Entire legal careers have been devoted to arguing about Fair Use. As a non-American non-lawyer my best attempt to summarise is to highlight the key concept: is a certain use of someone else’s work fair or not? For example, a book review which includes quotes from the book in question. The use doesn’t damage the commercial opportunity for the book publisher; in fact, probably the opposite if it encourages more people to read the book. Given that AI companies intend their output to be a substitute for the original human-created work which trained them, I think they face a tough time making their case. 

The AI companies seem to think so too. As the lawsuits which will decide this formally wend their way through the US and other courts, AI companies are out doing deals

This is a small start, and probably sensible. If all their copying to date is judged not to have been legitimate, AI companies are going to have a hard time staying in business. If their future use of other peoples’ content needs to be negotiated, they’d better get a head start. Otherwise they’re making a big all-or-nothing bet that they will win in court, not just in the US but all around the world, where exceptions to copyright are much more clearly defined. 

Why content publishers like the FT should ‘exercise caution’ in AI deals

In any event, as more and more of the content they scrape from the internet is, itself, generated by AI, the risk of “model collapse” means dependable sources will become ever more important, including to validate (“ground” in AI jargon) results and reduce the prevalence of fictitious, made-up information being presented as factual. This happens a lot – AI people refer to the phenomenon as “hallucinations”.

All this sounds a lot like good news on the horizon for content owners such as the beleaguered news industry. New sources of revenue have been elusive over the last couple of decades, and the old ones have been drying up. If AI is inevitable, at least getting some cash out of it can’t be a bad thing. No doubt that’s part of the reasoning behind some of the deals we have seen announced.

But most companies who control enough content to be interesting to AI companies are, or should be, exercising caution. Key players, such as newspapers, are wary of allowing AI to use their own content to make products which aim to displace them in the eyes of consumers. That would be a self-sabotaging act however much money they are offered. 

They are no doubt also conscious that, despite the rather ill-defined future benefits of AI which we’re all promised, so far the risks have been much more visible. Students have used AI to cheat on tests. Other students have been falsely accused after AI tools designed to detect AI-generated content have made mistakes. Lawyers have shown up in court citing entirely fictitious, AI-generated, legal precedents. AI has been used to create faked pornographic images of children as well as celebrities, convincing fake voices are being used to scam people by phone.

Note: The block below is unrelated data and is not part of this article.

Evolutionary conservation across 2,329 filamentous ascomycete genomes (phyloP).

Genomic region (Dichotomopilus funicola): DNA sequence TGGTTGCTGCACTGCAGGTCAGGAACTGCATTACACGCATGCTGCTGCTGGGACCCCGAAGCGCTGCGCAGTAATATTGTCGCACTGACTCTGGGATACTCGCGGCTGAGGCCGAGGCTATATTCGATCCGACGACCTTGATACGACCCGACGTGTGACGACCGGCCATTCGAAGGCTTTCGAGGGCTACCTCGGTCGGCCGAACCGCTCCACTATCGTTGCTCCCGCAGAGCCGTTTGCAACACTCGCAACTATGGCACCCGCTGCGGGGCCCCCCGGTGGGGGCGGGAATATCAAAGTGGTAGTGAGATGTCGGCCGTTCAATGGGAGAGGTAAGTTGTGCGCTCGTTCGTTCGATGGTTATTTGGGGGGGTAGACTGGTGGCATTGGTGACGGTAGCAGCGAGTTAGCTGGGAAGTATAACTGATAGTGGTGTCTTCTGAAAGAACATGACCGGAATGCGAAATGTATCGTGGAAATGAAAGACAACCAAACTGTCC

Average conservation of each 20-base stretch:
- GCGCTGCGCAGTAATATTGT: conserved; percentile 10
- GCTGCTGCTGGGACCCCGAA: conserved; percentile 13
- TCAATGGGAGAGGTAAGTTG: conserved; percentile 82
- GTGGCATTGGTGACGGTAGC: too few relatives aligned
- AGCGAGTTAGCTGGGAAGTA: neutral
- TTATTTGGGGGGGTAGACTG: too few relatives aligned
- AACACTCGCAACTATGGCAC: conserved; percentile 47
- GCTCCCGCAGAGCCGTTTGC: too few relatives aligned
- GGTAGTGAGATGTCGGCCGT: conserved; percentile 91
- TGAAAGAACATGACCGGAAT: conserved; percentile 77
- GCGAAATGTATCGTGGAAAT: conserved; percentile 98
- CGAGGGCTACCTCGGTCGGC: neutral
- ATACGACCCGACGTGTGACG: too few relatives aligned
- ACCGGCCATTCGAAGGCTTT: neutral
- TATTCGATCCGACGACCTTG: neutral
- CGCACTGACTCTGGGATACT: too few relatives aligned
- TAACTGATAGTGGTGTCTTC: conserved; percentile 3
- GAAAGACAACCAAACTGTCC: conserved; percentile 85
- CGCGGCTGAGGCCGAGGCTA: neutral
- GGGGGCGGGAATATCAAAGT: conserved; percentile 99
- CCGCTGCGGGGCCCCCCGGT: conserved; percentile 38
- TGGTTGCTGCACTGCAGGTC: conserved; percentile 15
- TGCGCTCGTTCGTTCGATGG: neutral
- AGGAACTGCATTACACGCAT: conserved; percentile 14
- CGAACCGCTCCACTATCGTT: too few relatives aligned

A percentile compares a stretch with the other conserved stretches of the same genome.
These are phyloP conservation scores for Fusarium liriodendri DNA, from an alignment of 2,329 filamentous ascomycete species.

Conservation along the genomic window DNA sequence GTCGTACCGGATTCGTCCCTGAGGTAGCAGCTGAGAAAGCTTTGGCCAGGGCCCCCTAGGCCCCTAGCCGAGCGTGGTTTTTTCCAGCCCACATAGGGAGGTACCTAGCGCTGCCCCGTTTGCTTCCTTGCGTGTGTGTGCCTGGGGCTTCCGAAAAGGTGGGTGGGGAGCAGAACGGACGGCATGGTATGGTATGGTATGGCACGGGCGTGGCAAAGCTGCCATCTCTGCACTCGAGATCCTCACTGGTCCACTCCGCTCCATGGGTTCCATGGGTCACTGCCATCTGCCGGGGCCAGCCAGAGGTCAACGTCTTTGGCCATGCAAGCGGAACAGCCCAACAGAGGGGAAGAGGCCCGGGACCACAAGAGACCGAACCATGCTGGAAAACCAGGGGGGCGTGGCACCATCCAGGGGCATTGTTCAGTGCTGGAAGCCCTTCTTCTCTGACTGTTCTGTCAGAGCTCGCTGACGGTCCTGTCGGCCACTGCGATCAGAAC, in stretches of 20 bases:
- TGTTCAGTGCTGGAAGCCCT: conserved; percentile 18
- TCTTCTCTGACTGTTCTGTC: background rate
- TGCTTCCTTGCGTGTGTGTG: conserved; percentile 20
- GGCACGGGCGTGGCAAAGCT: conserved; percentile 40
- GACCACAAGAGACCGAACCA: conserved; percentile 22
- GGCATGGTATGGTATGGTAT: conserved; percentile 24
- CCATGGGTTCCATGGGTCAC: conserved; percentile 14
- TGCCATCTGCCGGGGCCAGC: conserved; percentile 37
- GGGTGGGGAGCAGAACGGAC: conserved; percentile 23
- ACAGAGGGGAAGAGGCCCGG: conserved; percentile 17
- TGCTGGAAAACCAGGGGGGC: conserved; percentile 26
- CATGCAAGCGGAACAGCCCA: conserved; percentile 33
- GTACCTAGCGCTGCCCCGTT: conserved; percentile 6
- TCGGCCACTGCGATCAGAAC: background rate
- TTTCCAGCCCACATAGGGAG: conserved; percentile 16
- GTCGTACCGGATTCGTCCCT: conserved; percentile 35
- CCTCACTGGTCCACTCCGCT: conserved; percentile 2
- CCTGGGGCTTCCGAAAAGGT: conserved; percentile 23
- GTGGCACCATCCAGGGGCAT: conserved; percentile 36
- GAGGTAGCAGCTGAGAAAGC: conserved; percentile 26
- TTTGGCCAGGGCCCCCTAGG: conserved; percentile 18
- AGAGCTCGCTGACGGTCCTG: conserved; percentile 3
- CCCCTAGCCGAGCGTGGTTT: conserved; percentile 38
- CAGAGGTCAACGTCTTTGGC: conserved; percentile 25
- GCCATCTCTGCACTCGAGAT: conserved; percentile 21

The list of “unforeseen” consequences grows longer every day, alongside known issues like AI’s tendency to invent entirely fictitious “facts”. Yet the AI bandwagon rampages on. 

Which means that now is probably a pretty bad time for anyone to license their content for AI training. Nobody knows where this is going to go, what value is being exchanged (and therefore what a good deal looks like), or the real nature or extent of the risks. These risks are certainly reputational and commercial as well as the societal risks we are all aware of.

Nobody owes AI companies a right to exist, certainly not the owners of the content they have appropriated and mined for their own benefit. The current legal, legislative and lobbying frenzy will need to play out a little bit longer and we can all hope that the lines will be re-drawn more fairly as a result, protecting the rights of everyone who wants a say in how their work is used by others.

In the meantime, the best option might be to just wait. Playing chicken can be an unnerving game but it’s the AI companies who will have to swerve in the end. 

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Select and enter your email address Weekly insight into the big strategic issues affecting the future of the news industry. Essential reading for media leaders every Thursday. Your morning brew of news about the world of news from Press Gazette and elsewhere in the media. Sent at around 10am UK time. Our weekly does of strategic insight about the future of news media aimed at US readers. A fortnightly update from the front-line of news and advertising. Aimed at marketers and those involved in the advertising industry.
  • Business owner/co-owner
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  • Head of Department/Function
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  • Retired